Tuesday, March 31, 2009

Blogging and the Law

Law (Stock.xchng)

The following items are taken from New Sunday Times. It is about a question-and-answer session at the elawyer Law Conference 2009 themed “Blogging and Law” recently:

  • You create a fake Facebook profile about your friend or foe, can you get away with it? No. Lawyer Nizam Bashi Abdul Kariem Bashir said the person responsible would be liable for defamation. “The strongest defense for defamation is justification. If you express an opinion and the facts are reasonably accurate and it is published in the interest of the public, then it is acceptable,” said Nizam

  • Someone takes an unflattering photograph of you and posts it on his blog; can you do anything about it? Apparently not. For unflattering photograph, intellectual property lawyer, Foong Cheng Leong said:” So long as it is that person who has taken the photo of you, he has the copyright to it.

  • What about taking a video from YouTube and posting on your blog? “You would have infringed copyright laws as you have reproduced material without consent,” he said.

  • What if someone posts an unfavorable comment about a minister on your blog but you reply to the post saying the comment is inappropriate. Are you liable? “Yes. Your response will help only in the mitigation of your sentencing or damages against you.”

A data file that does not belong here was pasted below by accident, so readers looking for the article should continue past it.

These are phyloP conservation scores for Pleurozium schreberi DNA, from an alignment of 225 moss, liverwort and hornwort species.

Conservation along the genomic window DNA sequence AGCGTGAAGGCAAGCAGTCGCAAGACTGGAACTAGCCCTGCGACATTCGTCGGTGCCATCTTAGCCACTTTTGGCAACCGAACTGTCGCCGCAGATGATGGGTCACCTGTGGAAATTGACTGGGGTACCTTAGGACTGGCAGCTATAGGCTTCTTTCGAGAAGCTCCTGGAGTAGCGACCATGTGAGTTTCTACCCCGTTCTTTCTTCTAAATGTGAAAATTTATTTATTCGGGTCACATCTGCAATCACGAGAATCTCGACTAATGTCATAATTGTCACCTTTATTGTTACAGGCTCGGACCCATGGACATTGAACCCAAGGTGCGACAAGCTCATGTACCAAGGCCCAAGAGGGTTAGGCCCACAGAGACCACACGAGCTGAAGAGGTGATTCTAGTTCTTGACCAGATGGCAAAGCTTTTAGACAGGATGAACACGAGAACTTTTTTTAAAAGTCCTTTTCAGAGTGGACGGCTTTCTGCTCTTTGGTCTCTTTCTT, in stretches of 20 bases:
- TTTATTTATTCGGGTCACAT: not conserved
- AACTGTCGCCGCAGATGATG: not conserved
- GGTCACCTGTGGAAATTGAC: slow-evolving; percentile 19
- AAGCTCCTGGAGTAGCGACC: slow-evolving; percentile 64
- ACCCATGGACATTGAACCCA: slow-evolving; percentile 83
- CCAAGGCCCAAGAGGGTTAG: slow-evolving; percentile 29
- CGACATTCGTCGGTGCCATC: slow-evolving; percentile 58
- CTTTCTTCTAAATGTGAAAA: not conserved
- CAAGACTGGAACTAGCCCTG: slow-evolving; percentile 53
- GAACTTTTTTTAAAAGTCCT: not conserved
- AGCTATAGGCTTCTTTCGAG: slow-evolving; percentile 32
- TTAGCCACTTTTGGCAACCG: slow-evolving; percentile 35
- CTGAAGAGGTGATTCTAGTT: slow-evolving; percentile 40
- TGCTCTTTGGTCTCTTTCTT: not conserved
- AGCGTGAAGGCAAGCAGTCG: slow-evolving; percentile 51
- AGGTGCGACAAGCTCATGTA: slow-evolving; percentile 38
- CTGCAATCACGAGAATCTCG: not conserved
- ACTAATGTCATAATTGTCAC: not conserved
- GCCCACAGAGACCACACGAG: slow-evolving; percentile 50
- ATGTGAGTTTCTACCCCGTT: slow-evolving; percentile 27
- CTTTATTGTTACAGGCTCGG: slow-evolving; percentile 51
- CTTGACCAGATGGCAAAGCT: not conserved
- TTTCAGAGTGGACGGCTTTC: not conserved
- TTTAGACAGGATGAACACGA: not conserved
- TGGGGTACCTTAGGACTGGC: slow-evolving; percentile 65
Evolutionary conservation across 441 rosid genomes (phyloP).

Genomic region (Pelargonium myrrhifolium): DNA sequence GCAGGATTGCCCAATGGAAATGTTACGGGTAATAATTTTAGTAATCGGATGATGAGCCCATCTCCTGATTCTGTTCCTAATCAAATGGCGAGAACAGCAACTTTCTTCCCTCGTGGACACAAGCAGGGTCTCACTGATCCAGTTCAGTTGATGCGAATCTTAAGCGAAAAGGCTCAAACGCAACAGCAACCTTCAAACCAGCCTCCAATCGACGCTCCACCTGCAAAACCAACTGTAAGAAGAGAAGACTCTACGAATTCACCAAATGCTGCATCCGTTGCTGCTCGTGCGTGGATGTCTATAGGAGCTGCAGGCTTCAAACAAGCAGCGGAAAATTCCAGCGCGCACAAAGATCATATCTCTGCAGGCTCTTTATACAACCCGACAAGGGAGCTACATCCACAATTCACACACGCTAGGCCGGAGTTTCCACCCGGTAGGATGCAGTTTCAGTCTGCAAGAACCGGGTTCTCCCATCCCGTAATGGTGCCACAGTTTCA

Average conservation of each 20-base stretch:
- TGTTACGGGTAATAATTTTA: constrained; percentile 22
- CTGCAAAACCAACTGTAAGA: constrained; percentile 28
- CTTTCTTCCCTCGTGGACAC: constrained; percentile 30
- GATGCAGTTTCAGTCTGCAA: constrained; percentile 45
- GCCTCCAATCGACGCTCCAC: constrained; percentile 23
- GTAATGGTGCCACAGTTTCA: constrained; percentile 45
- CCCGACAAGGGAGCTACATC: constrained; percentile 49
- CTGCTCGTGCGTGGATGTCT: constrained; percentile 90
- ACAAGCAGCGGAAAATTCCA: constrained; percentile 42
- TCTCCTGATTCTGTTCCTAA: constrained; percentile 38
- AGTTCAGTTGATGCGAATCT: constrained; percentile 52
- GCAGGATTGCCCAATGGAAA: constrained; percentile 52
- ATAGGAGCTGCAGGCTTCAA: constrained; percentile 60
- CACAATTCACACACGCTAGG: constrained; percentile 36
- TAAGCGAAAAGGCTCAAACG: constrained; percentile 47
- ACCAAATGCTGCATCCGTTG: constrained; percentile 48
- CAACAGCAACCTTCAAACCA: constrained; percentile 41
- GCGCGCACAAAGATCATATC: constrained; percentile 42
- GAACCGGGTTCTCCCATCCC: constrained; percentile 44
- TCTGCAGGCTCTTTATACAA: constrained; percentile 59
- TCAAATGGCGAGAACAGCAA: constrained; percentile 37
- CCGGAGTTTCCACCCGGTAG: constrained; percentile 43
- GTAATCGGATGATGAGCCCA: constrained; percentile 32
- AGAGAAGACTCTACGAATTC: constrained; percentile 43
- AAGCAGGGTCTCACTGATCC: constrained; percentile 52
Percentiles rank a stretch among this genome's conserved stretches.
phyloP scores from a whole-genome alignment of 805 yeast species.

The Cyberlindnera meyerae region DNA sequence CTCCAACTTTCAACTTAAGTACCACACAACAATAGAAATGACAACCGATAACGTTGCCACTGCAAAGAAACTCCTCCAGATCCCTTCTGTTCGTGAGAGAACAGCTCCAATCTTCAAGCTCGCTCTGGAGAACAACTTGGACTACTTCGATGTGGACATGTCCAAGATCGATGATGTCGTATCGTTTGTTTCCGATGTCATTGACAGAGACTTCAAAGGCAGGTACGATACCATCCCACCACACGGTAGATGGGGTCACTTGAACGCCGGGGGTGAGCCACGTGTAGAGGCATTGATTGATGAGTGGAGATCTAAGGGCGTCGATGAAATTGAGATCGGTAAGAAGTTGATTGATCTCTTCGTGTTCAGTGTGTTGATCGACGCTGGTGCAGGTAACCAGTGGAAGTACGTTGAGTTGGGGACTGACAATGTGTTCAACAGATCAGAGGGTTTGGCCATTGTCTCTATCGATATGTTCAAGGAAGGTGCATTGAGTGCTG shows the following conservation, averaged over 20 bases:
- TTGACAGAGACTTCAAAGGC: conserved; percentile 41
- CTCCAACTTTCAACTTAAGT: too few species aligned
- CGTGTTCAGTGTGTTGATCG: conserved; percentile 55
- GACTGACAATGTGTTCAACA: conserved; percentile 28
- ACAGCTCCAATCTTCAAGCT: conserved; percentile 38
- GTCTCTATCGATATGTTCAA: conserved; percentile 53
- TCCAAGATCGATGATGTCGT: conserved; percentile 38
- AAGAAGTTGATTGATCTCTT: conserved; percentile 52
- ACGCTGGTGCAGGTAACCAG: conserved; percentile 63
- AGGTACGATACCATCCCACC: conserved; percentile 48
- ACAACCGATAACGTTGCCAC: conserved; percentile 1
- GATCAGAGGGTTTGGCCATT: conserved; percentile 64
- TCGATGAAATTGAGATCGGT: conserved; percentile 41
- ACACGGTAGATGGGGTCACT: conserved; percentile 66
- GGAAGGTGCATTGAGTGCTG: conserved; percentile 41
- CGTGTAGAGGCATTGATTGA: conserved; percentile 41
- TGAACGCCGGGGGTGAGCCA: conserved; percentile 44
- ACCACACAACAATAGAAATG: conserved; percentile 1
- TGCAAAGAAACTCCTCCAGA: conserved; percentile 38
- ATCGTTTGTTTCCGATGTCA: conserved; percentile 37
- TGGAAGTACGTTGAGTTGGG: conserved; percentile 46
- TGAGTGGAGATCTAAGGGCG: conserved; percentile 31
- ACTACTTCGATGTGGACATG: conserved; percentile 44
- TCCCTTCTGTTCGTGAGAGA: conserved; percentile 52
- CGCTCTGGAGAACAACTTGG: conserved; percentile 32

• On copyright, Foong said if you drew a caricature and commissioned someone else to do illustrations for your blog, you would own the copyright to the caricature and illustrations. “Even if you paid the person just RM1 or RM2 to do it.”

  • If an image is taken of a website and posted on a blog, said Foong, the defense of fair dealing would be available if the website was credited to the proper owner.

  • What if you link your blog to website that contains defamation information or images? The courts, said Nizsm, had held that it was fine if the link just contains the name of the site as opposed to its uniform resource locator.

  • Are you still liable for defamation if you use someone’s name in you blog, and in brackets, explain that it is just an example? “Even if the comments were humorous, parties have still taken matters like this to court. It would depend on the context of the information. Brackets might not necessarily work on all occasions.”

  • Nizam said it was defamation if a blogger's writing injures the reputation of another person.

  • If there is a defamatory comment on a blog but the blogger subsequently removes it, is he still liable? ”Yes. It will only help in the mitigation of sentencing. There is freedom on the Net, but there must also be responsibility.”

Blogging is fun but we have to blog with care in order not to run foul of the law.

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